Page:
Sunday, August 7, 2022

UART library for AVR microcontrollers

A highly customizable UART library that can also be called USART since it has the option for synchronous transfer mode. It can work with transmit and receive buffers down to 1 byte in size, making it suitable for devices with small memory. It was mainly made for ATmega328PB.

AVR microcontrollers have support for both UART and USART modes. USART stands for Universal Synchronous Asynchronous Receiver Transmitter. Notice that UART lacks the S that stands for Synchronous.

UART is a type of serial interface, as opposed to a parallel interface. A parallel interface can work at higher speeds but the disadvantage is that it needs multiple input/output lines. Other examples of serial interfaces are SPI and I2C.

UART library for AVR microcontrollers using interrupts


  • Custom Baud rate
  • Asynchronous or synchronous modes
  • Supports serial frames with 5, 6, 7, 8, or 9 data bits
  • Odd, even or no parity
  • Error detection
  • Multi-processor communication mode used to address multiple devices on the same serial bus
  • Double speed asynchronous communication mode



USART Characteristics

USART can be set to work in the following modes: Normal asynchronous, Double Speed asynchronous, Master synchronous, Slave synchronous mode and Multi-Processor Communication Mode.

Asynchronous and synchronous serial

Asynchronous means that data is transferred without support from an external clock signal since the clock is generated internally and is synchronized to the incoming serial frames.

Synchronous mode requires an extra clock line but has the advantage that it can work at higher speed rates that is asynchronous mode.

In Master synchronous the the main device generates and outputs the clock on XCKn pin while in Slave synchronous mode the device uses the clock generated by the Master.

Multi-Processor Communication Mode

The Multi-Processor Communication mode enables several slave MCUs to receive data from a master MCU. This is done by first decoding an address frame to find out which MCU has been addressed. If a particular slave MCU has been addressed, it will receive the following data frames as normal, while the other slave MCUs will ignore the received frames until another address frame is received.

Frame formats

A serial frame is composed of a character of data bits with synchronization bits (start and stop bits), and optionally a parity bit for error checking.

A frame starts with the start bit, followed by the data bits (from 5 up to 9 data bits in total): first the least significant data bit, then the next data bits ending with the most significant bit. If enabled, the parity bit is inserted after the data bits, before the one or two stop bits. When a complete frame is transmitted, it can be directly followed by a new frame, or the communication line can be set to an idle (high) state. the figure below illustrates the possible combinations of the frame formats. Bits inside brackets are optional.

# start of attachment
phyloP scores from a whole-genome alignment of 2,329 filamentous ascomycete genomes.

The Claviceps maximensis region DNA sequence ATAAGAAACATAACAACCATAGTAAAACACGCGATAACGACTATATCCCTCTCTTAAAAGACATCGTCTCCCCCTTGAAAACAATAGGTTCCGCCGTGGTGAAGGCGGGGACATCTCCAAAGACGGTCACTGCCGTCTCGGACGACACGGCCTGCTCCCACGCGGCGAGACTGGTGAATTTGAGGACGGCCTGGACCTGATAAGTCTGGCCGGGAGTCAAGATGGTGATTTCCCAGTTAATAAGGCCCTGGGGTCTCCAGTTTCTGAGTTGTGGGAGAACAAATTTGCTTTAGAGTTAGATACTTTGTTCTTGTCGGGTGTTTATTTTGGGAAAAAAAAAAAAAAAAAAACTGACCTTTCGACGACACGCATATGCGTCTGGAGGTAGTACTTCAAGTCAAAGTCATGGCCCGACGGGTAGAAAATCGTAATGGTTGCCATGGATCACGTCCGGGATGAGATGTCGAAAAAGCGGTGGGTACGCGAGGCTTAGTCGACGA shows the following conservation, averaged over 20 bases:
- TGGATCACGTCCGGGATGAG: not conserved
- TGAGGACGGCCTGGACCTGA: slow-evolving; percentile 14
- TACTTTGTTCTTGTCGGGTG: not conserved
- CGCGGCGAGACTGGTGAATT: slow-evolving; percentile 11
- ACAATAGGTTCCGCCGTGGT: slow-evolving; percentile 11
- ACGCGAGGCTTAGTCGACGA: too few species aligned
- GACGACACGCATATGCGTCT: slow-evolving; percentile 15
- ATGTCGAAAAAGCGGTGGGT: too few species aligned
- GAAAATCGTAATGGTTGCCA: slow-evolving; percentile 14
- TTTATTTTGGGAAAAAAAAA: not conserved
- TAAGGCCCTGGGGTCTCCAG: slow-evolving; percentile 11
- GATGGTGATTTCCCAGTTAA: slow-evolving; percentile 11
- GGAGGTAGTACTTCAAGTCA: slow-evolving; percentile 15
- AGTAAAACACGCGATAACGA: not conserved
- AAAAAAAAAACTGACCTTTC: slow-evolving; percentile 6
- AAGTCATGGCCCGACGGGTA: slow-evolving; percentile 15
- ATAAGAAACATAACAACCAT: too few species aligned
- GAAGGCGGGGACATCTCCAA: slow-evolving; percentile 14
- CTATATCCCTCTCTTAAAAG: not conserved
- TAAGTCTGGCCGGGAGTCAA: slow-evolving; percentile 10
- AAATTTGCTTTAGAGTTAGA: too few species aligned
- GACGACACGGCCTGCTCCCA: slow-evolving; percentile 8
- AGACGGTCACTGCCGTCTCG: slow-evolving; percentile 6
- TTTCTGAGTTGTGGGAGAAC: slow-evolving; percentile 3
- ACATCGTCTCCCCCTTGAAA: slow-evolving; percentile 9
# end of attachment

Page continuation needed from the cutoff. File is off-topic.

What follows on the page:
AVR UART frame formats

IDLE: No transfers on the communication line (Rx or Tx). An IDLE line must be high.

St: Start bit, always low.

(n): Data bits (0 to 8).

P: Parity bit. Can be odd or even.

Sp: Stop bit, always high

The Stop bit can be followed by a Start bit (low) for another frame, or Idle (high). All devices connected to the UART bus must use the same frame format and baud rate.

Baud Rate

The baud rate specifies how fast data is sent over a serial line. It's usually expressed in units of bits-per-second (bps). Most commonly used baud rates are 9600 and 115200 bps.


Some AVRs have two UARTs with pins named RXDn (Receiver) and TXDn (Transmitter). n represent the UART number - 0 or 1.

Lets say you want to interface UART 0 with a device that has this pins: RX and TX. Then you connect RXD0 to TX and TXD0 to RX. Also they must share a common ground.

In Synchronous mode you also need the XCKn pin for clock.

For ATmega328PB the TX/RX pins are as follows:

TXD0 - PD1, RXD0 - PD0, XCK0 - PD4

TXD1 - PB3, RXD1 - PB4, XCK1 - PB5

For other types of microcontroller check the Pin Configurations chapter of the datasheet.

Using UART library

Selecting UART number

By default, the library is set to use UART0. To use UART1 set UART_NUMBER to 1.

#define UART_NUMBER	0

TX and RX buffers

Transmitted and Received data are buffered in two circular arrays that by default have a size of 64 bytes each. The size can be from 1 to 255 bytes. Having a larger array can be a bit faster. When using higher baud rates it is recommended a bigger buffer to avoid loosing incoming data and to give more time to the microcontroller to process that data.


Initialization function

Sets the baud rate, frame format, enables UART interrupts and global interrupts. The function can be used at any point to change baud rate or frame parameters.

void UART_begin()


uint32_t baudrate

Bits per second

uint8_t mode

UART mode: Asynchronous Normal mode, Asynchronous Double Speed, Synchronous Master/Slave mode. When using synchronous mode, the Data Direction Register for the XCKn pin controls whether the clock source is internal (Master mode) or external (Slave mode). The XCKn pin is only active when using synchronous mode.


uint8_t parity


uint8_t bits